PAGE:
A well-traveled Cantonese friend of mine once told me that the best Cantonese food in the world is the in Bangkok. With Chinese-Thai being the biggest minority group in Thailand, this statement came as no big surprise. Besides Thai food, Bangkok offers many of the world delicacies that might be difficult to find in other big cities. In preparation of the upcoming Chinese New Year, we now introduce you to several of the best dim sum places in Bangkok!
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Hong Kong’s premier dim sum restaurant is now available in Bangkok. Back in the days, many Thai upperclass will fly all the way to Hong Kong just for a taste of their dim sum. With many branches all throughout Asia, Bangkok is now included in that list. What remains consistent throughout all branches, however, is the divine quality and variety of selections available to diners.
Shang Palace is everything you would expect from a five-star hotel. With over 30 selections of premium dim sum, this restaurant has been serving Bangkokians for more than twenty years. Recommended dish includes Egg Whites Shrimp Ball, Century Egg-Salted Egg Shrimp Ball, and Pumpkin Ham Sui God. The magnificent view of Chao Phraya river is also a plus!
Nothing beats the perfect pairing of refreshing chrysanthemum tea and high-quality dim sum for lunch. Chef Man is an famous Thai chef, often credited as one of the first who introduced Lava Buns to Thailand. There are now three branches for your convenience: Sathorn, Ratchadamri, and Thana City, with the original branch being Sathorn.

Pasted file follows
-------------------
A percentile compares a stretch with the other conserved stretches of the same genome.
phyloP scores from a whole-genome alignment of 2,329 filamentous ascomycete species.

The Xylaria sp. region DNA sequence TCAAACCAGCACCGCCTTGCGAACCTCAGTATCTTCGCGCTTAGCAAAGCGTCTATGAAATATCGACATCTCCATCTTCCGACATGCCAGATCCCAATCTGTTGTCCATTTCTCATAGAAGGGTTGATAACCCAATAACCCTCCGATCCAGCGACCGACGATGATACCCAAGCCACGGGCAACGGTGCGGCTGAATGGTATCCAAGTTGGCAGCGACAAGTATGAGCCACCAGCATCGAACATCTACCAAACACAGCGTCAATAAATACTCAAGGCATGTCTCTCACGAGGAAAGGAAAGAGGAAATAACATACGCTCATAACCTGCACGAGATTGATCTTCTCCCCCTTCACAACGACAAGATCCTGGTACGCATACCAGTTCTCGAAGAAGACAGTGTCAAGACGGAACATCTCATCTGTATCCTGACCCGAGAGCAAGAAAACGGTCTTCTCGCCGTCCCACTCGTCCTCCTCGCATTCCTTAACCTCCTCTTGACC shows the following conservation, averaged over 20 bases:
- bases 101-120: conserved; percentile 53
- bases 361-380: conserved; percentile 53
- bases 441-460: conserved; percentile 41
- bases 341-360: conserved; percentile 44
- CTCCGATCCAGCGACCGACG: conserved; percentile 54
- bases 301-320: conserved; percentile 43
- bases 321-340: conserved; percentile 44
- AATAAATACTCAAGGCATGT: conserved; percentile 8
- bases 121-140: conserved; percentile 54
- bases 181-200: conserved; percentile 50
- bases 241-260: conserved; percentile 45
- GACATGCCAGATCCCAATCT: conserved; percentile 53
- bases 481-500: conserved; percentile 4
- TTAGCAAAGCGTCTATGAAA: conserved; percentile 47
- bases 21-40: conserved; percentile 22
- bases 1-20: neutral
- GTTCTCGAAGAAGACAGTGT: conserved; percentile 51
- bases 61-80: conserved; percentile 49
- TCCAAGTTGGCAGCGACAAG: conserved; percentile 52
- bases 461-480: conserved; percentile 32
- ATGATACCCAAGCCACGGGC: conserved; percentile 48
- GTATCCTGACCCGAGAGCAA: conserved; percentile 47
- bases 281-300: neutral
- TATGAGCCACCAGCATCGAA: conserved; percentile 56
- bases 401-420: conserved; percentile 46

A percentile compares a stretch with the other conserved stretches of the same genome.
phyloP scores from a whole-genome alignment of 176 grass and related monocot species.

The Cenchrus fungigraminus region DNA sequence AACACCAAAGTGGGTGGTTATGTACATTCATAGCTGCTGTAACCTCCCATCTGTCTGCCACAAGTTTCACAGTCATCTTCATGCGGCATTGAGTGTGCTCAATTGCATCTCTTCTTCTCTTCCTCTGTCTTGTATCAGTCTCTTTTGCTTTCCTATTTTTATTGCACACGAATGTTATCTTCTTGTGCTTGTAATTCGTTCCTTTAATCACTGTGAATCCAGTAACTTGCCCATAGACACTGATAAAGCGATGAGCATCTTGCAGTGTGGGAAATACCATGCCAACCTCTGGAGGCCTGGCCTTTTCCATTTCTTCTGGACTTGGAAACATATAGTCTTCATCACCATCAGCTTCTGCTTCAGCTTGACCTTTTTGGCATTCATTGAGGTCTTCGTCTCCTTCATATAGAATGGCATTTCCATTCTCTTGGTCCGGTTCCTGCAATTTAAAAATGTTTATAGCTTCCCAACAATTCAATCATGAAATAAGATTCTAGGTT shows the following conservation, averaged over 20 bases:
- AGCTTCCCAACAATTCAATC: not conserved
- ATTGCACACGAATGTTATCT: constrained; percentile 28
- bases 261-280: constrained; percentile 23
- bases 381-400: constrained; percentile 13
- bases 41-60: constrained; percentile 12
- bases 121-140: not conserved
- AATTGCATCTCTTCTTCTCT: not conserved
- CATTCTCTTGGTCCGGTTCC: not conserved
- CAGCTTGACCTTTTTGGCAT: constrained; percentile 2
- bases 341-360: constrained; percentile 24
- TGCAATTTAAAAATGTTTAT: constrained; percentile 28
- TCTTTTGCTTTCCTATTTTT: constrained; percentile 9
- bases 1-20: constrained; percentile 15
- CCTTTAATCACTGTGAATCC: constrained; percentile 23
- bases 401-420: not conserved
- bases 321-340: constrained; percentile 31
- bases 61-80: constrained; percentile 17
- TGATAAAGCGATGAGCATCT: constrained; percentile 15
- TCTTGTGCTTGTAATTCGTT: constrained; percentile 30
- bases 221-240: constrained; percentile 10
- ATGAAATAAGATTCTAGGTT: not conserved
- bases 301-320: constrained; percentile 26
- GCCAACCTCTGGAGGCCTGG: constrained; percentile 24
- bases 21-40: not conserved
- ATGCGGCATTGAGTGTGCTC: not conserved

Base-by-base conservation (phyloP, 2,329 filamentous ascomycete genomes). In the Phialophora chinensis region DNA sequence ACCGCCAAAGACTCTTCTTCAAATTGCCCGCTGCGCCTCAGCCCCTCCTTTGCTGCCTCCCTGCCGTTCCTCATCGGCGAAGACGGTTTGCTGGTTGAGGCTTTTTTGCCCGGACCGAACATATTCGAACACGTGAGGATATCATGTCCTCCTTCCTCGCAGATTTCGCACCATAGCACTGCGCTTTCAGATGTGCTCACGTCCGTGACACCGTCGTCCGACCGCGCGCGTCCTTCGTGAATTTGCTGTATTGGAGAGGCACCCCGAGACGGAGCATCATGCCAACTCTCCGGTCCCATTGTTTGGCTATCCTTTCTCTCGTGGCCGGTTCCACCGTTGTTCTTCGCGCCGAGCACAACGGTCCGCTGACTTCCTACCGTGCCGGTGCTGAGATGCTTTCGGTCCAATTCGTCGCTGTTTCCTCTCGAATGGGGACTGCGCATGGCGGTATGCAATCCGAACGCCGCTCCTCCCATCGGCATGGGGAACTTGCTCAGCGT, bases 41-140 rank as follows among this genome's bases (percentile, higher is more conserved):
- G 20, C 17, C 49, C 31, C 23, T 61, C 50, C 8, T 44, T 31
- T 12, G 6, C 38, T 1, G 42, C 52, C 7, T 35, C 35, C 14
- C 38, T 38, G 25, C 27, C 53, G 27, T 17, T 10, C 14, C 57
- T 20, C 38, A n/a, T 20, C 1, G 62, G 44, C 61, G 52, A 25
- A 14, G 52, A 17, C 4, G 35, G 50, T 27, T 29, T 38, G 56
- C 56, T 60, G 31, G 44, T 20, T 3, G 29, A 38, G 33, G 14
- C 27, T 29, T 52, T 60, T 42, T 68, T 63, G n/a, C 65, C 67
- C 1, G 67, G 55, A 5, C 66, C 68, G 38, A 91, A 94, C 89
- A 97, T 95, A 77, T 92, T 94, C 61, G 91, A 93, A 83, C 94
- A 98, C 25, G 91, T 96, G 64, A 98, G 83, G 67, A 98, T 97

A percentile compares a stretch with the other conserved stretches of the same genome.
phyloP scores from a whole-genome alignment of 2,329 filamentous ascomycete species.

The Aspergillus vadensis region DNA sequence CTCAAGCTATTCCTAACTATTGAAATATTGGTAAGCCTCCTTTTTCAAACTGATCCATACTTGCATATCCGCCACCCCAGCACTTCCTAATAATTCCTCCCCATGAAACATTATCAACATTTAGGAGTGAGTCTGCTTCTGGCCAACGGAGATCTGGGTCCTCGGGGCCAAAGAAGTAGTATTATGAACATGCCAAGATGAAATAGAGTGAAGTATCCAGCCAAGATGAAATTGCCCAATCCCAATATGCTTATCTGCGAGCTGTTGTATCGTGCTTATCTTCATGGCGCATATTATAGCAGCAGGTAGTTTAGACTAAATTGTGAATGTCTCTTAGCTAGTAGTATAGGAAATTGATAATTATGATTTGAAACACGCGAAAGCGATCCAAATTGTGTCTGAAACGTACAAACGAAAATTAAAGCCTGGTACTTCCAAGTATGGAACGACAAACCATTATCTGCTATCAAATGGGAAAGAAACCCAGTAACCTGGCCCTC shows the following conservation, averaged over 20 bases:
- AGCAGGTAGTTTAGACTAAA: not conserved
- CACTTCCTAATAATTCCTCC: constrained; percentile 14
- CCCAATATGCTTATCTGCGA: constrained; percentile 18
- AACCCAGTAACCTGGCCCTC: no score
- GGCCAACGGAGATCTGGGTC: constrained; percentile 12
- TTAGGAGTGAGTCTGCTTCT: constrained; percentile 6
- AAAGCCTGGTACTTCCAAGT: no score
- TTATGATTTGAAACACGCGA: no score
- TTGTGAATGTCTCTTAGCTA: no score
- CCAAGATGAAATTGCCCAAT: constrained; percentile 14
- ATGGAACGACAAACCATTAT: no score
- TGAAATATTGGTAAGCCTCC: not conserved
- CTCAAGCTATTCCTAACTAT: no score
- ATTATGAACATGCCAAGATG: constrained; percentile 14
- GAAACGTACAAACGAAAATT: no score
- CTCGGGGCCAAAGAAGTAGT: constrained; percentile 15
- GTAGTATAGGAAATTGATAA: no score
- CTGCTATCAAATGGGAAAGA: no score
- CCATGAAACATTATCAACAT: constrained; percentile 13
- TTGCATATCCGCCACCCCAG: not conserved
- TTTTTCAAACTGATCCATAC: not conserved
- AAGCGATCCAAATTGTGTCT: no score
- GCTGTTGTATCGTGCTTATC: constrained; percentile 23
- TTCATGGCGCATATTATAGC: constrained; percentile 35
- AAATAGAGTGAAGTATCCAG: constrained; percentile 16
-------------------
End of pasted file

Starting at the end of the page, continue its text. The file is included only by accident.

Fei Ya will definitely be a favorite for the big eaters with their all you can eat dim sum buffet. Located in the heart of Bangkok inside the Renaissance Bangkok Ratchaprasong Hotel, diners can choose from more than 40 items on their menu. Head over here for lunch on a weekday for a discount of 788++ per person. Otherwise lunch is 988++ per person on weekends.
Bai yen offers a new kind of dim sum experience with a more private atmosphere and romantic ambience. Enjoy your meal with a view overlooking Bangkok skyline from the 59th floor. Selections here are somewhat fusion, with items such as Shrimp Balls with Foie Gras and Truffle Shui Mai. Be sure to try their Scallop Shui Mai and Eoniki mushroom Wrapped Wagyu.
China House transports you back to 1970 with is vintage Chinese decors. In addition to the food, the red lanterns and wooden walls make the experience even more authentic. Although it is also an all-you-can-eat buffet, be assured that the food is of exquisite quality, as you would expect from a five-star hotel like Mandarin Oriental. Recommended dish includes Hot and Sour soup, Crispy Silver Fish tossed with Chili, Garlic, and Onion, and Roasted Duck.